Flash-forward to the present, where the Kaziri-controlled Irisa is slowly but methodically destroying the Earth all over again. Now, Nolan has a plan that involves bringing Mordecai and Irisa together, so that he can take the gold key out of Irisa and return her to normal. Doc, who's returned to town and promised to explain how to stop the Kaziri in order to be pardoned for her war crimes, has a plan which is mostly about having a sniper shoot Irisa, which somehow Amanda is the most qualified person to do.

Nolan is not a fan of this plan, but given the fact that entire cities are dying, no one is really concerned about Irisa's safety. In fact, Amanda tells the E-Rep to lock up Nolan because she knows he'll try to stop them — and when Nolan pulls a gun on Wiliam Atherton, Amanda pulls a knife on Mordecai, promising she'll kill him, ruining Nolan's chances of saving Irisa, if he doesn't throw down his gun. Of course, Nolan and Mordecai escape from the jail mere moments later, but this is the kind of conflict between the normally chummy Amanda and Nolan that could pay major dividends in season three.


Even though the entire world is at risk, this doesn't stop Pilar from enacting some sort of crazy plan. First she tries to convince Christie that her half-Votan baby will be scorned in the Earth Republic. Then she tells them about some kind of "Harmony Collective" alien-and-human hippie commune south of the city where everybody craps equality and rainbows, and convinces her and Alak to take a trip there, even though Quentin knows she's made the place up. When the new war distracts them, Pilar knocks Alak out and pulls a gun on her own daughter, forces them in the car, and drives off.

Luckily, a Tarr maid saw the whole thing and tells the new power couple of Datak and Stahma, and after a quick trip to pick up Rafe from Camp Reverie prison, it's time for a Defiance road trip — the results of which we'll have to wait until next season to see, unfortunately. But seeing Datak, Stahma and Rafe in one truck in one purpose does imply a very satisfying storyline coming up.


But back to Irisa and the end of the world. Of course, Amanda is about to shoot Irisa, and, of course, Nolan manages to shoot the sniper rile out of her hands at the last instant. All it takes is Mordecai running over to Irisa for the gold key to jump out of her mouth and into his, and return Irisa to normal — the only problem is that the Kaziri hasn't stopped sending the death spheres to wipe out the planet. So they travel deep into the caverns of old St. Louis into the ancient Votan ship itself, and, despite some last minute mind-fuckery by the Kaziri (by promising to restore Tommy, which of course Irisa feels super-bad about) they manage to launch all the purple-laser death spheres into space where they'll never hurt anybody again, or until the Defiance writers need them again. The caverns and the Kaziri collapse, and the day is saved.

All that's left is for the citizens of Defiance to basically sing the "Yub Nub" song of celebration from the original end of Return of the Jedi, for Amanda to have sex with Pottinger (again, after he tried to give her the gift of murder — go Potts!), for Berlin to force the E-Rep soldiers to Tommy as if he had any impact on their lives, and finally for the camera to pan deep below the surface, where Sukar and all the beings Kazirisa "saved" are in their weird eggs, including Nolan and Irisa. Trapped.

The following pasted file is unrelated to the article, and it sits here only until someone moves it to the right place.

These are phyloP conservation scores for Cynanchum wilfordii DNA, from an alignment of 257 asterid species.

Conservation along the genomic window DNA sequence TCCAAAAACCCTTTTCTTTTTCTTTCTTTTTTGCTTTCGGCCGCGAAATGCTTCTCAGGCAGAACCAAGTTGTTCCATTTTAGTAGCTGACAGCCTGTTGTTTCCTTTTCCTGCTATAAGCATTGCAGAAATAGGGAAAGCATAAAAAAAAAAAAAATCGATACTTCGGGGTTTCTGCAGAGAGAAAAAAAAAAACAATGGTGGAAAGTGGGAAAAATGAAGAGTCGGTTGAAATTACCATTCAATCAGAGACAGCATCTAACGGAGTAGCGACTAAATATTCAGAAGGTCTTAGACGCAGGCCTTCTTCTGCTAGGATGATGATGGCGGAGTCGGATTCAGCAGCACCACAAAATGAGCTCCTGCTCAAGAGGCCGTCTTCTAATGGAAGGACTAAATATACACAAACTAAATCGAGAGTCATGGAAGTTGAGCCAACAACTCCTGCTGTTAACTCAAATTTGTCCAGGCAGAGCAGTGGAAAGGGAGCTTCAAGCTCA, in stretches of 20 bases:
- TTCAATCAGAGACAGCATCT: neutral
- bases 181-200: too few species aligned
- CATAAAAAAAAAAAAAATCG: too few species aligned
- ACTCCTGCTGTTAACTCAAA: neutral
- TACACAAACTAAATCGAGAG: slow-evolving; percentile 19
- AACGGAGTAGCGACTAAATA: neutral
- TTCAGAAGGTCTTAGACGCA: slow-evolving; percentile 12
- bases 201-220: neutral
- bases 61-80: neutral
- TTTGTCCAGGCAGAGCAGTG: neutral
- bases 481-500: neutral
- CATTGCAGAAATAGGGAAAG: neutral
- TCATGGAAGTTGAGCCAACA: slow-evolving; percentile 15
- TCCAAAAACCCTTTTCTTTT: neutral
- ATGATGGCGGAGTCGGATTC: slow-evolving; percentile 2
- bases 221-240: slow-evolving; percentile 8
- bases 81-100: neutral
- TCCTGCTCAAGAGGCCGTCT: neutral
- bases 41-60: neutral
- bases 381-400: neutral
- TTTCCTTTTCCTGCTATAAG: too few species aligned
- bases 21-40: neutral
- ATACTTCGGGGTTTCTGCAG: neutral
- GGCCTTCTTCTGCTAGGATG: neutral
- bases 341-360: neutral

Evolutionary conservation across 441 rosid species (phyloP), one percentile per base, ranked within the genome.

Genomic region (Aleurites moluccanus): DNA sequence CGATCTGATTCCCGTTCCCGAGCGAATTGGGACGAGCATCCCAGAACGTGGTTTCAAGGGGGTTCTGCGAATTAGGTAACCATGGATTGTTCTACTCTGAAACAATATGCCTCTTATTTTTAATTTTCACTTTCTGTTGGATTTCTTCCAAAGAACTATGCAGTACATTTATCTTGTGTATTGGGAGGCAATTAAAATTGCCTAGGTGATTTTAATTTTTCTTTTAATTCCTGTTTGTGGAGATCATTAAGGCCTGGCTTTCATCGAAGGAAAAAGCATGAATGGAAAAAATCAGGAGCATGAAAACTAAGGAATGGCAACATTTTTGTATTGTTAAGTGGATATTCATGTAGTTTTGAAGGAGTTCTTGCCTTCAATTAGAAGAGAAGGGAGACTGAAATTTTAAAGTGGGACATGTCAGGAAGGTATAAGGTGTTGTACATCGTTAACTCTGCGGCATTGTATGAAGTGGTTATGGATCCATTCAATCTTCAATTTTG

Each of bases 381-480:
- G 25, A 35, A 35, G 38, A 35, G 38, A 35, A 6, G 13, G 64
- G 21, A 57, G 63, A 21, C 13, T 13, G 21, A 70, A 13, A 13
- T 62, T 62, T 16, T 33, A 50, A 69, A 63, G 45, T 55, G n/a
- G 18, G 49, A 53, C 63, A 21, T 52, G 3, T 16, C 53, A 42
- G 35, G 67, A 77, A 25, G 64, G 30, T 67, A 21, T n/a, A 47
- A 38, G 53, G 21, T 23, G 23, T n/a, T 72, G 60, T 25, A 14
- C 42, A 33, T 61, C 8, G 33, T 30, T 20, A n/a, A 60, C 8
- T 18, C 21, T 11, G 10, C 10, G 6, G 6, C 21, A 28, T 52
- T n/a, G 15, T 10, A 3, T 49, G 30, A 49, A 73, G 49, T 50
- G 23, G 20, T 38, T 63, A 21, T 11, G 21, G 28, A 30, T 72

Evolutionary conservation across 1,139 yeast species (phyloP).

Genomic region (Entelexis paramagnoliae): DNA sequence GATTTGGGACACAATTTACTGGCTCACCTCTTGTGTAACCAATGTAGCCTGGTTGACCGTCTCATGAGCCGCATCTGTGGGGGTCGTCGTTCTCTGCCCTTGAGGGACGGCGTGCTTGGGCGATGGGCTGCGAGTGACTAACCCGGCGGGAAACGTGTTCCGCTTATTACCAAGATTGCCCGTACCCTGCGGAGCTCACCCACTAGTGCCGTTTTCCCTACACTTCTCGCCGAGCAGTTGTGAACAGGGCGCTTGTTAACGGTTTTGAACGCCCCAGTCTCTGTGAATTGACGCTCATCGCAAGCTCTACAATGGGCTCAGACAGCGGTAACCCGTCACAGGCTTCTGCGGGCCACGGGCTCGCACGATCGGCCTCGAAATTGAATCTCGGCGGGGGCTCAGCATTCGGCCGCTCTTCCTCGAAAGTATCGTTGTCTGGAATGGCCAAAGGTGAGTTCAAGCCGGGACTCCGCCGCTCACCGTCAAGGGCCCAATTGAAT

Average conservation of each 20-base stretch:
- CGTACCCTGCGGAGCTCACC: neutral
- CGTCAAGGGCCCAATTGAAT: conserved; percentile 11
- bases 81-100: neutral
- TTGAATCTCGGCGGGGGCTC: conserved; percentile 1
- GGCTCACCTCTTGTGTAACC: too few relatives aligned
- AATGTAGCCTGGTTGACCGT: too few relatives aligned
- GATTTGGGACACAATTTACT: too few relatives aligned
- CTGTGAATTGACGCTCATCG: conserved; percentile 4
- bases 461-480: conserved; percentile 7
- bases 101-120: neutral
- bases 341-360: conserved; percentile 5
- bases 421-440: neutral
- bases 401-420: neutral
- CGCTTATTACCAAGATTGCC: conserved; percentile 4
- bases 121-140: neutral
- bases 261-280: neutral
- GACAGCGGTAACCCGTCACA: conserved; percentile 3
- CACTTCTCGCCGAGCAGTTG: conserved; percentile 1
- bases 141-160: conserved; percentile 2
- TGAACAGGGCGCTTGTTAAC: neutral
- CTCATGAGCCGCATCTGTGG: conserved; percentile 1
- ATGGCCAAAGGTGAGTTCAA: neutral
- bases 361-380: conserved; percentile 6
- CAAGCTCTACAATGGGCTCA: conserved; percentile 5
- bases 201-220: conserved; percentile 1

Since Defiance has been building up to this conclusion since the very beginning — not to mention the complete destruction of New York City — the ending can't help but feel anti-climatic. Really, some dude we barely know kisses Irisa and then they turn off a computer and boom, the entire planet is saved. But this season finale is such a better ending than the videogame nonsense of the first season finale that I'm willing to give it quite a bit of slack.


And that's not to mention how excellent the first half of the finale was, or the entire episode before it. This is Defiance at its best — some genuine character moments, some actual surprises and even some real stakes. Defiance has not only improved significantly from last season, it improved mightily over the course of this season, and if it can all maintain this level of quality and moment when/if it returns next season, we and the show could be in good shape indeed.

Assorted Musings:

• Where the hell did Doc get the golden key from in season 1? Certainly Mordecai seemed to have no knowledge of it, let alone it being removed, before these shenanigans. I wonder if that will be answered next season.


• In the first episode, Doc gets the line of the night, speaking to he Kaziri: "Did you just hack my imaginary wife?"

• Second episode line of the night, Datak to Christie after she bitches about all the harm he's caused the family. "It's not like a dropped a whore from the top of the Gateway Arch. What? I thought it was funny." (resumes eating)

• While meeting the Tarrs, Pilar ever-so-casually reminds Stahma that she used to be one of Rafe's servants, and happens to mention Stahma blew Rafe as well. I didn't realize that the Tarrs rise to fame had been so recent, but more importantly Pilar is a stone cold bitch daaaaammmmnnnn


• Doc, upon returning to Defiance in the second episode, is forced to explain to Amanda why she built a Kenya clone. While Pottinger watches in terror, Doc cunningly says she was a spy for the E-Rep in the Votanis Collective, and they wanted to make a clone to basically have leverage over Amanda for political purposes, and makes up something about Pottinger saving the day. Amanda buys it, and suddenly Pottinger owes Doc a pretty huge favor.